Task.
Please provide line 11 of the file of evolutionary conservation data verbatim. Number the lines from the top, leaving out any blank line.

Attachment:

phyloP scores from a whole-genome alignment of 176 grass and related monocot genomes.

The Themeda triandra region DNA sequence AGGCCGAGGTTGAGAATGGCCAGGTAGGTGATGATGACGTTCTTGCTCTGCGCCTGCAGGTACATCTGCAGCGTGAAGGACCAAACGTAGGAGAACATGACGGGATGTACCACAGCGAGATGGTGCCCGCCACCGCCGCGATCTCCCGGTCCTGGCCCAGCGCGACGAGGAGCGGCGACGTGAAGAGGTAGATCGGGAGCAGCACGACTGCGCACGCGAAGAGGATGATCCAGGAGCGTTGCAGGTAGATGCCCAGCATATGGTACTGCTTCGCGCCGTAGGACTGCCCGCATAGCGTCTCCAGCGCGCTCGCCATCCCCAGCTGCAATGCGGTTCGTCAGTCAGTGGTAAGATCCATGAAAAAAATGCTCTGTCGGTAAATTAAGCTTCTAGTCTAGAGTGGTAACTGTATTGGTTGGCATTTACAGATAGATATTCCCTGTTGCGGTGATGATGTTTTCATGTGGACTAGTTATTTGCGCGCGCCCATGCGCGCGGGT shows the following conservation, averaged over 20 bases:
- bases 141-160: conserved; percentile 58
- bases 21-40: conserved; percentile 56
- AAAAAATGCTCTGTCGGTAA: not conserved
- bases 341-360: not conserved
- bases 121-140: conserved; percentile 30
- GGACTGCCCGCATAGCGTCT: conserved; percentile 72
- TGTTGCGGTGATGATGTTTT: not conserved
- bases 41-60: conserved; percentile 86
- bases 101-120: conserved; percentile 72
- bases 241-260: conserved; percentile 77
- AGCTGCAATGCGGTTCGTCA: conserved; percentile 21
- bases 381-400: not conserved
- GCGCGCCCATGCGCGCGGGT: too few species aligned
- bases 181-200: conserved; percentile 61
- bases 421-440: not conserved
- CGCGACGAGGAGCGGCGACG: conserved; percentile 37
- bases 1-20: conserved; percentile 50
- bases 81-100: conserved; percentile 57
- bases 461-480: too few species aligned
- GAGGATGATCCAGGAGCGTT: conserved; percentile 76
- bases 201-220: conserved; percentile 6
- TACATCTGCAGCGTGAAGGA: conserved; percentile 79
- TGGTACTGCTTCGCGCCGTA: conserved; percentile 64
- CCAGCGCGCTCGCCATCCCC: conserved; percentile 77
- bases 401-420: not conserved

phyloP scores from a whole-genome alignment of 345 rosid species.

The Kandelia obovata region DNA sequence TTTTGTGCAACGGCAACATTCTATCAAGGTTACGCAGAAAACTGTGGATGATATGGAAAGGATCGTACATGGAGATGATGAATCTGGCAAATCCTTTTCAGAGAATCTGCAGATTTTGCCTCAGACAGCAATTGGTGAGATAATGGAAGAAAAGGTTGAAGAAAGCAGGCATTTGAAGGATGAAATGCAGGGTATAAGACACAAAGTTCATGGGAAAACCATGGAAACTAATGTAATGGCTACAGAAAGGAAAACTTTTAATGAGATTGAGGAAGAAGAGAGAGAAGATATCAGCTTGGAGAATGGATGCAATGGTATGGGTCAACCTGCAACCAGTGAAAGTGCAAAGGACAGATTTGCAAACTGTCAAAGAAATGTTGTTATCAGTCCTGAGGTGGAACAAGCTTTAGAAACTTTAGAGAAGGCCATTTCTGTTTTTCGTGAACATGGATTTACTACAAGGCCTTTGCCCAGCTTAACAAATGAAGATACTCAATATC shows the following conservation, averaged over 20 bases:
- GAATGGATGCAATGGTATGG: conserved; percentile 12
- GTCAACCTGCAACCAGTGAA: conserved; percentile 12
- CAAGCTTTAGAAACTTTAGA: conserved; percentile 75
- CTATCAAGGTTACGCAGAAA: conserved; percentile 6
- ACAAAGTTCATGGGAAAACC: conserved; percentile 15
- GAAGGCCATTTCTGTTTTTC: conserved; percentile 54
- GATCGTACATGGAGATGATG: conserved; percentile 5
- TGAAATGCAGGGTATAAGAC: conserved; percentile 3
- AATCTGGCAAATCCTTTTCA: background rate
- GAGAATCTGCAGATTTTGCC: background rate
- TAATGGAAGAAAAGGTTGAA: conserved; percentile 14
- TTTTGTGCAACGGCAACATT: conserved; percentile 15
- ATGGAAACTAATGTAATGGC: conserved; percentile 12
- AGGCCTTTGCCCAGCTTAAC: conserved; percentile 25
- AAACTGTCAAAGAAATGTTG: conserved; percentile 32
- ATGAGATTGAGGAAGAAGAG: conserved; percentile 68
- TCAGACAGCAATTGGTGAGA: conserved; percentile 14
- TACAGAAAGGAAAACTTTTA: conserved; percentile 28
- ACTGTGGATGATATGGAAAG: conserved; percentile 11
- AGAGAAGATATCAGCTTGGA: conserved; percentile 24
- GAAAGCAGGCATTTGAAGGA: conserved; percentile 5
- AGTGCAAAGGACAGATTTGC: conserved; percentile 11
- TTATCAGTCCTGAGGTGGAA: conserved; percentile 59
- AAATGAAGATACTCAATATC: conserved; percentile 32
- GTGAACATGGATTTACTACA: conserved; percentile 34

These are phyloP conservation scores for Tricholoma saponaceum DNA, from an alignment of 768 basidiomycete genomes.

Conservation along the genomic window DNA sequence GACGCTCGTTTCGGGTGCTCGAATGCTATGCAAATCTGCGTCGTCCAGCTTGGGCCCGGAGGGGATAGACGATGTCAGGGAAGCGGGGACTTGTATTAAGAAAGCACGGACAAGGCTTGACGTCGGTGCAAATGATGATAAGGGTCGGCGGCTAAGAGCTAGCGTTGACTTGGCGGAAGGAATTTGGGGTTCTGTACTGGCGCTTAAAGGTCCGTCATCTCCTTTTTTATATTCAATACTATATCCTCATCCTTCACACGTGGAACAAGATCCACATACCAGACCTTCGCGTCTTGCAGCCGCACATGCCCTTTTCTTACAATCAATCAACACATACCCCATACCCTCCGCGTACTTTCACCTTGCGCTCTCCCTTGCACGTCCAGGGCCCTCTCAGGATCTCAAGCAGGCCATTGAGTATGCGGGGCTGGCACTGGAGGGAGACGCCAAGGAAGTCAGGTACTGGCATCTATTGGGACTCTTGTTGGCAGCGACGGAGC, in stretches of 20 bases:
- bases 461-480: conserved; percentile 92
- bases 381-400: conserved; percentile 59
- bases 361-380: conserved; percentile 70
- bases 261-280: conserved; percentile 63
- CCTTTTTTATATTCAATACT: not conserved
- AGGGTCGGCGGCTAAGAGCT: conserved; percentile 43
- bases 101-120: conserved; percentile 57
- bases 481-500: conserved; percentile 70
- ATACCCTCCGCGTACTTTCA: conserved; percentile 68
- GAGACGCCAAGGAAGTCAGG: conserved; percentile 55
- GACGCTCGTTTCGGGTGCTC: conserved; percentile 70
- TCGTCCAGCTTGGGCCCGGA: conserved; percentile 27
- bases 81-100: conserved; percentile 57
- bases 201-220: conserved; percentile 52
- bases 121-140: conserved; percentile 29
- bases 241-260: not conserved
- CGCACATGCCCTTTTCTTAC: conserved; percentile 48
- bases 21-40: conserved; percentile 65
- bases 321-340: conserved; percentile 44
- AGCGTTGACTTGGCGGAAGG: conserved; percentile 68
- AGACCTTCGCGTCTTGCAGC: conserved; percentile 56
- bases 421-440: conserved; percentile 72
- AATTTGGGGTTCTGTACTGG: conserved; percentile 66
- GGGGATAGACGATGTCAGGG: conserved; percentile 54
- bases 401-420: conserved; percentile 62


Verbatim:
- bases 101-120: conserved; percentile 72